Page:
Snakes on a train? OC Transpo risks becoming 'Noah's Ark,' councillor warns
Ottawa's transit commission approves new rules allowing 'small pets' aboard trains, buses
Cats, small dogs — and yes, even snakes — could soon be allowed aboard OC Transpo trains and buses, and at least one city councillor is warning fur will fly when the change takes effect.
Ottawa's transit commission passed a motion Wednesday to allow small pets in carriers on all buses and light rail trains, starting this spring. That will extend to the new Confederation Line after the LRT system begins operating later this year.
Currently, only service animals are allowed aboard OC Transpo.
It could be snakes on a train, who knows? Maybe Noah's Ark by the end of the day.- Coun. Tim Tierney
However exactly what constitutes a "small pet" became a point of contention during Wednesday's meeting.
"I have to think it's probably more than just cats and dogs. It could be snakes on a train, who knows? Maybe Noah's Ark by the end of the day," said Beacon Hill-Cyrville Coun. Tim Tierney, who suggested passengers might even start bringing pet skunks along for the ride.
In fact, pet snakes or skunks — however unlikely — could technically be allowed under the new rules, according to Pat Scrimgeour, OC Transpo's director of planning.
The only restriction is that an animal has to be small enough to fit inside a lap-sized container so it won't interact with other passengers, Scrimgeour said.
Tierney also questioned how passengers with severe allergies would be affected. But Sabrina Phoenix, an OC Transpo user who addressed the commission, dismissed that concern.
"On a regular day, the amount of pet hair, dander and saliva I have present on my clothing and personal belongings I believe is far more superior than what my animal would produce while in their carrier on board the bus or train," Phoenix said.
The university student told the commission she's on a limited budget and can easily spend $25 on a taxi or Uber ride to take her cat to the nearest vet.
Scrimgeour said in the event a passenger suffers a severe allergic reaction, transit operators are trained to provide medical assistance.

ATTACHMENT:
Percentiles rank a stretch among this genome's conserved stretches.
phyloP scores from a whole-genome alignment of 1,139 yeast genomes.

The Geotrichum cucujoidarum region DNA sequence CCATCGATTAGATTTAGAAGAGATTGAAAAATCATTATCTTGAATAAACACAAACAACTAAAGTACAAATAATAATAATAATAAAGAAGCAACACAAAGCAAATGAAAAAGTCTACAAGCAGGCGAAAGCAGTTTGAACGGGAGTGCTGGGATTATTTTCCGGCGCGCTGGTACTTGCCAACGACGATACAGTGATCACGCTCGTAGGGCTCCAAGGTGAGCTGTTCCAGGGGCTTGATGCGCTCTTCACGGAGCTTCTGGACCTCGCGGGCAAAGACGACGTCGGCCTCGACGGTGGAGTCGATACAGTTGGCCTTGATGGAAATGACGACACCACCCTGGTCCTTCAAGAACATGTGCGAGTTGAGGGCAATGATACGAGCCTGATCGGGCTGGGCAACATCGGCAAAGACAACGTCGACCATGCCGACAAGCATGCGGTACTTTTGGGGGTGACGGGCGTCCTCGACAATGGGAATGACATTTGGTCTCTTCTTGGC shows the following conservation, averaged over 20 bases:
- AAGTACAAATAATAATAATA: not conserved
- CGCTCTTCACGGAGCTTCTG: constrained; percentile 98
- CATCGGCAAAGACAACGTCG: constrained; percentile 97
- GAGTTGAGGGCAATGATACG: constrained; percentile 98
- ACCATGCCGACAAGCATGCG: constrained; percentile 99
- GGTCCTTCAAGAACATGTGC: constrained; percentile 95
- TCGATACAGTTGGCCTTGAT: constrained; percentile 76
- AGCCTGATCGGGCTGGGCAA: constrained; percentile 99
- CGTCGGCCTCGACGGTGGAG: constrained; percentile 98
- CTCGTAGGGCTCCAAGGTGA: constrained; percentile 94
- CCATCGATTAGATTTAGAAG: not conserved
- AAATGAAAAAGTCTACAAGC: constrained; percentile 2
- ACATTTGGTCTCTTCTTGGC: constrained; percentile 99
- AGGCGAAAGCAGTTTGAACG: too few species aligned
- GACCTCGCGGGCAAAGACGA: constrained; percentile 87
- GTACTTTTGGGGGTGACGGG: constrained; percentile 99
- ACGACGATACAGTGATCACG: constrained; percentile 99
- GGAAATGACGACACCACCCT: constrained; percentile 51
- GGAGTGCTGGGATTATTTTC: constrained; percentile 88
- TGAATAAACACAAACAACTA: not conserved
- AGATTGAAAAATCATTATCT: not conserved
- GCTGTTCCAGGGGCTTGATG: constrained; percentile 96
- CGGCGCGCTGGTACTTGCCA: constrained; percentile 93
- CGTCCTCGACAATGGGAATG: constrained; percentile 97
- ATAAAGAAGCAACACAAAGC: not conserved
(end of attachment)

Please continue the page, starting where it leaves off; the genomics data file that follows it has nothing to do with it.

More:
Bikes get green light
The commission went against the recommendations of both city staff and chair Stephen Blais by voting to allow bicycles aboard Confederation Line trains at all times, instead of just during off-peak hours.
This is what the multi purpose area (space for cyclists and their bikes) would look like. Semi enclosed area for a couple of bikes. Scrimgeour says train capacity is around 600 people (300 per car). Sounds like bikes would displace 3-4 riders. <a href="https://twitter.com/hashtag/ottnews?src=hash&ref_src=twsrc%5Etfw">#ottnews</a> <a href="https://t.co/z39cgwpGVS">pic.twitter.com/z39cgwpGVS</a>—@KimberleyMolina
"We are trying to encourage, as a city, people to use alternatives to the private vehicle for lots of different trips, and allowing bikes on the LRT without time of day restrictions is going to help residents to do that," said Kitchissippi Ward Coun. Jeff Leiper, who proposed the change.
For each bike, an estimated three or four riders would be displaced on a train that can carry up to about 600 passengers. Each train can accommodate two or three bikes in a designated area at the front of the first car. If there isn't room for another cyclist, they're expected to wait for the next train.
According to the last census, cyclists account for 2.6 per cent of all commuters in Ottawa, whereas transit riders make up nearly 20 per cent.
Blais, the lone voice of dissent on the commission, argued OC Transpo passengers are already being asked to accept a great deal of change, and warned one more inconvenience could spark conflict.
"Now we're going to be asking them to give up space to accommodate cyclists who aren't paying any extra to take up three or four spots," Blais said.
"I think ... the risk of something going wrong is very minimal," Leiper argued, pointing out large strollers are also allowed aboard trains and buses.
"I have a tremendous confidence in the residents of Ottawa to be able to organize themselves in such a way that they can get on the train easily and without the conflicts."
Staff will evaluate how many cyclists take the train at various times of day, and report back to council in the spring of 2020.
The report approved by the transit commission also recommends allowing buskers to perform in LRT stations without paying a fee.
The proposal goes to council next Wednesday.